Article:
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Migrating from AHB to AXI based SoC Designs

Marcus Harnisch, Doulos, 2010

This article describes the most important AMBA bus architectures and how they evolved to accommodate to the ever increasing complexity of SoC technology. Digital designers will learn about the differences between common bus-based and recent transaction based interconnection architectures.

AHB revisited

AHB (Advanced High-performance Bus) first appeared to the public as part of AMBA 2.0 Specification and set out to replace ASB (Advanced System Bus) as the basis for ARM based System on Chip (SoC) interconnect fabrics between processor(s), internal/external memory controllers, and other high-bandwidth peripherals.

Both being traditional bus systems AHB and ASB are fairly similar in concept. The newer AHB, with only unidirectional (multiplexed, rather than tri-stated) signals, has been specifically aimed at synthesizable, DFT-friendly ASIC designs.

AHB supports single data access and various types of burst accesses (including wrapping bursts to support cache line fill operations). Each transfer is defined by an address and a data phase where the address phase of one transfer occurs during the data phase of the previous transfer.

Underlying AHB is a traditional bus architecture with arbitration between multiple masters. The protocol supports advanced features such as SPLIT and RETRY signaling in cases where a slave is not able to respond immediately. The master that had been granted the bus will back off and other masters will get a turn.

Multiplexed bus
Multiplexed bus

Multi-layer AHB and AHB-Lite

Although traditional multiplexed multi-master systems are still quite common, little over a decade ago the ARM SoC world started shifting towards crossbar switched interconnects, in the form of multi-layer busses. This was a rather important initial step which lead over time to some critical improvements:

Each layer of the bus is an independent single master AHB system. Instead of a rather complex monolithic multiplexing scheme, a multi-layer AHB bus architecture with M masters and S slaves is structured as M X 1:S multiplexers plus S X M:1 slave multiplexers all connected to separate arbitration and decoding logic.

Multilayer bus
Multilayer bus

Consequently, multiple masters can talk to multiple slaves concurrently, as long as no two masters don't try to access the same slave at the same time. Think of a DMA controller moving data from a receiver into a memory region, while the processor continues to execute code in a different memory region.

All arbitration and protocol complexity moves into the fabric. The interface implementation becomes simpler as a number of unneeded signals, most notably HGRANT and HBUSREQ, can be removed along with their associated protocol. Although not a necessary consequence of the multi-layer architecture, getting rid of the unpopular SPLIT and RETRY handshaking mechanism was another advantage.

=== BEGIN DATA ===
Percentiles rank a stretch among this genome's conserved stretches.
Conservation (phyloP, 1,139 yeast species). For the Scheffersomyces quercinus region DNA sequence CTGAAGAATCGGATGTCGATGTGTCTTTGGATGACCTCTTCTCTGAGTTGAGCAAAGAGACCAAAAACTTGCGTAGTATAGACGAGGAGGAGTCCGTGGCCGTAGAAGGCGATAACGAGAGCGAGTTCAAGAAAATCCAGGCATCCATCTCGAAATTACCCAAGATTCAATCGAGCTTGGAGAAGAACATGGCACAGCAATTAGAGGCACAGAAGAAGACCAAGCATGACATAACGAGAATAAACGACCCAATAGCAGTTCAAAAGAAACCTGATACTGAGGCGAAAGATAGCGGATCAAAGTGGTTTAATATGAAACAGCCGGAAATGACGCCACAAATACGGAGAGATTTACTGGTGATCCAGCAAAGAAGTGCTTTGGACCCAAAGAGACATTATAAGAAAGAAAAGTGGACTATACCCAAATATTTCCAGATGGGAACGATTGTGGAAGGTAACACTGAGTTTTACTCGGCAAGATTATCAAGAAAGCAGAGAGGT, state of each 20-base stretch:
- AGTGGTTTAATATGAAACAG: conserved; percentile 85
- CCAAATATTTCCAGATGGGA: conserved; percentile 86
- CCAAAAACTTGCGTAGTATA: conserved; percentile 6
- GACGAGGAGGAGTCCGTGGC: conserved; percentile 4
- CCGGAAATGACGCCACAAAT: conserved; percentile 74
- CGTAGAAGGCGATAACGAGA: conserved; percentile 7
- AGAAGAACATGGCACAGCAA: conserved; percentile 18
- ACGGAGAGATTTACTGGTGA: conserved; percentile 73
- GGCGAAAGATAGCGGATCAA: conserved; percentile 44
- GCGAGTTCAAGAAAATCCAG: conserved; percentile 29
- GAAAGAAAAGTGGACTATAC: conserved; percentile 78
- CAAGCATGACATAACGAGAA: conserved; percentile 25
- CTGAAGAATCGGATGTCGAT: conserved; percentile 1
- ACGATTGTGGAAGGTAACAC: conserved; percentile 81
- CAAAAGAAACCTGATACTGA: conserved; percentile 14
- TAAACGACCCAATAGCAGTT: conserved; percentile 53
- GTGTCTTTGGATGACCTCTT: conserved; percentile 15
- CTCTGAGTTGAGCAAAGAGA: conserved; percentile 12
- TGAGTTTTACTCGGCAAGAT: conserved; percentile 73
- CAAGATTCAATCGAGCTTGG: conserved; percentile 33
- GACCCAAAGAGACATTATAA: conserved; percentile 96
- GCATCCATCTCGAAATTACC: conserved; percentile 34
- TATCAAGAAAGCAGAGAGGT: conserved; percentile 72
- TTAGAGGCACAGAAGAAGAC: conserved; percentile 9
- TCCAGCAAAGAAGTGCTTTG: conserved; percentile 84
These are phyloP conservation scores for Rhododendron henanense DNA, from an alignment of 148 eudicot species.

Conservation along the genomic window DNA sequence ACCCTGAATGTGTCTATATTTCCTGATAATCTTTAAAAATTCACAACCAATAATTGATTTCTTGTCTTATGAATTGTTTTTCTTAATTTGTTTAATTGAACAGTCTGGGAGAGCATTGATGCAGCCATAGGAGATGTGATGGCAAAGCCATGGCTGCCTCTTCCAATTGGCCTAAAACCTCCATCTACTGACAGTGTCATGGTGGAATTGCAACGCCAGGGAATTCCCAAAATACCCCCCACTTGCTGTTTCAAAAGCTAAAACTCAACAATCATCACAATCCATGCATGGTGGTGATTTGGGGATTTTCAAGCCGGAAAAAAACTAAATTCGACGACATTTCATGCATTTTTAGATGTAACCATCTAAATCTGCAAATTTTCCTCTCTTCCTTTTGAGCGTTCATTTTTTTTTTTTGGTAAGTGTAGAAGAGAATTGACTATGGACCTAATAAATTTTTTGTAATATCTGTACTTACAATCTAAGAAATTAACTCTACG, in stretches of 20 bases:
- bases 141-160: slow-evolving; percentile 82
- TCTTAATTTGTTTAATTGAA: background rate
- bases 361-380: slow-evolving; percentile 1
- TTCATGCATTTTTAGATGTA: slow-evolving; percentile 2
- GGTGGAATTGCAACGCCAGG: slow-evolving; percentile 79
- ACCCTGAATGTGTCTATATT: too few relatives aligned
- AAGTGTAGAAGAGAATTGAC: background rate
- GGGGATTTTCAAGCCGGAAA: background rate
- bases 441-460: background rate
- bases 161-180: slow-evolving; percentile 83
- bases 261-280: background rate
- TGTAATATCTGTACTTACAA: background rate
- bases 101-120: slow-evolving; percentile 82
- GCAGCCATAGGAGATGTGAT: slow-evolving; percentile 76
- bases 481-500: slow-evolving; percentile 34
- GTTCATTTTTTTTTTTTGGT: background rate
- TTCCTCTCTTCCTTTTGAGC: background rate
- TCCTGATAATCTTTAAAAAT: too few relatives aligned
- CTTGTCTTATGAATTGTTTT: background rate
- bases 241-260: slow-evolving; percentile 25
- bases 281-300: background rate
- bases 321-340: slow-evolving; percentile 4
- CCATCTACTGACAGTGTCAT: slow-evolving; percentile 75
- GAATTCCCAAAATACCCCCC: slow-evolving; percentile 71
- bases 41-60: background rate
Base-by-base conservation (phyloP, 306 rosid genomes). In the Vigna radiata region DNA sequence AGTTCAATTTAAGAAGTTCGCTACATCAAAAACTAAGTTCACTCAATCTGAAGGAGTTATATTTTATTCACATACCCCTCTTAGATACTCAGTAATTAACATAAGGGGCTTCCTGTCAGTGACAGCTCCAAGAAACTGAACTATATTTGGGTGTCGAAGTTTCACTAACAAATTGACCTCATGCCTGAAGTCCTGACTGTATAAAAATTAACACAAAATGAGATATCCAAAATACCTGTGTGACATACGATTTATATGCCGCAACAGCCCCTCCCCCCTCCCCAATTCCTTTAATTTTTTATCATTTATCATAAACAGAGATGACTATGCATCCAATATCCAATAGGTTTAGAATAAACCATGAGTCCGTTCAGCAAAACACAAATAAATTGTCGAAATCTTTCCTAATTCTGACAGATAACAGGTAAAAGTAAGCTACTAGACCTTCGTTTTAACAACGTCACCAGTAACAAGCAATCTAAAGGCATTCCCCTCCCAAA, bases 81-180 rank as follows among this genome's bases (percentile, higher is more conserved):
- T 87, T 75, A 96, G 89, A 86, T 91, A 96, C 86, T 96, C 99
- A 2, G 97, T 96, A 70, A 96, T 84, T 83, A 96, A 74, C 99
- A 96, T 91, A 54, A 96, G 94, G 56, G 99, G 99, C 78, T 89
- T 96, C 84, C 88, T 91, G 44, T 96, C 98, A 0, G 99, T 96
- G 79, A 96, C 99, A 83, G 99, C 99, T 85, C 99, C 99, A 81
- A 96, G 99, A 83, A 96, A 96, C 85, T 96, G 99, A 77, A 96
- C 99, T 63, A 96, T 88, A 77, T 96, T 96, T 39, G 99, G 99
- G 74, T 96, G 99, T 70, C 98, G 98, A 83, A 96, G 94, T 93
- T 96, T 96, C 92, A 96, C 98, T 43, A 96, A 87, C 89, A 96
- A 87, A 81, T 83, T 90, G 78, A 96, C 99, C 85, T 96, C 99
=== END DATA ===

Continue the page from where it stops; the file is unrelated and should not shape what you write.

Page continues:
With the advent of AMBA3 this AHB subset has been standardized upon as AHB-Lite.


With modern Systems on Chip including multi-core clusters, additional DSP, graphics controllers ond other sophisticated peripherals, the system fabric poses a critical performance bottleneck. The AHB protocol, even in its multi-layer configuration cannot keep up with the demands of today's SoC. The reasons for this include:

  • AHB is transfer-oriented. With each transfer, an address will be submitted and a single data item will be written to or read from the selected slave. All transfers will be initiated by the master. If the slave cannot respond immediately to a transfer request the master will be stalled. Each master can have only one outstanding transaction.
  • Sequential accesses (bursts) consist of consecutive transfers which indicate their relationship by asserting HTRANS/HBURST accordingly.
  • Although AHB systems are multiplexed and thus have independent read and write data busses2, they cannot operate in full-duplex mode.

An AXI interface consists of up to five channels (write address, write data, write response, read address, read data/response) which can operate largely independently of each other. Each channel uses the same trivial handshaking between source and destination (master or slave, depending on channel direction), which simplifies the interface design.

AXI channel handshake
AXI channel handshake

Unlike AHB(-Lite), in the new AXI (Advanced eXtensible Interface) the P-t-P (point-to-point) concept is not an afterthought but is the central focus of the protocol design.

In AXI3 all transactions are bursts of lengths between 1 and 16. The addition of byte enable signals for the data bus supports unaligned memory accesses and store merging.

The communication between master and slave is transaction-oriented, where each transaction consists of address, data, and response transfers on their corresponding channels. Apart from rather liberal ordering rules there is no strict protocol-enforced timing relation between individual phases of a transaction. Instead every transfer identifies itself as part of a specific transaction by its transaction ID tag. Transactions may complete out-of-order and transfers belonging to different transactions may be interleaved. Thanks to the ID that every transfer carries, out-of-order transactions can be sorted out at the destination.

AXI write burst
AXI write burst

This flexibility requires all components in an AXI system to agree on certain parameters, such as write acceptance capability, read data reordering depth and many others.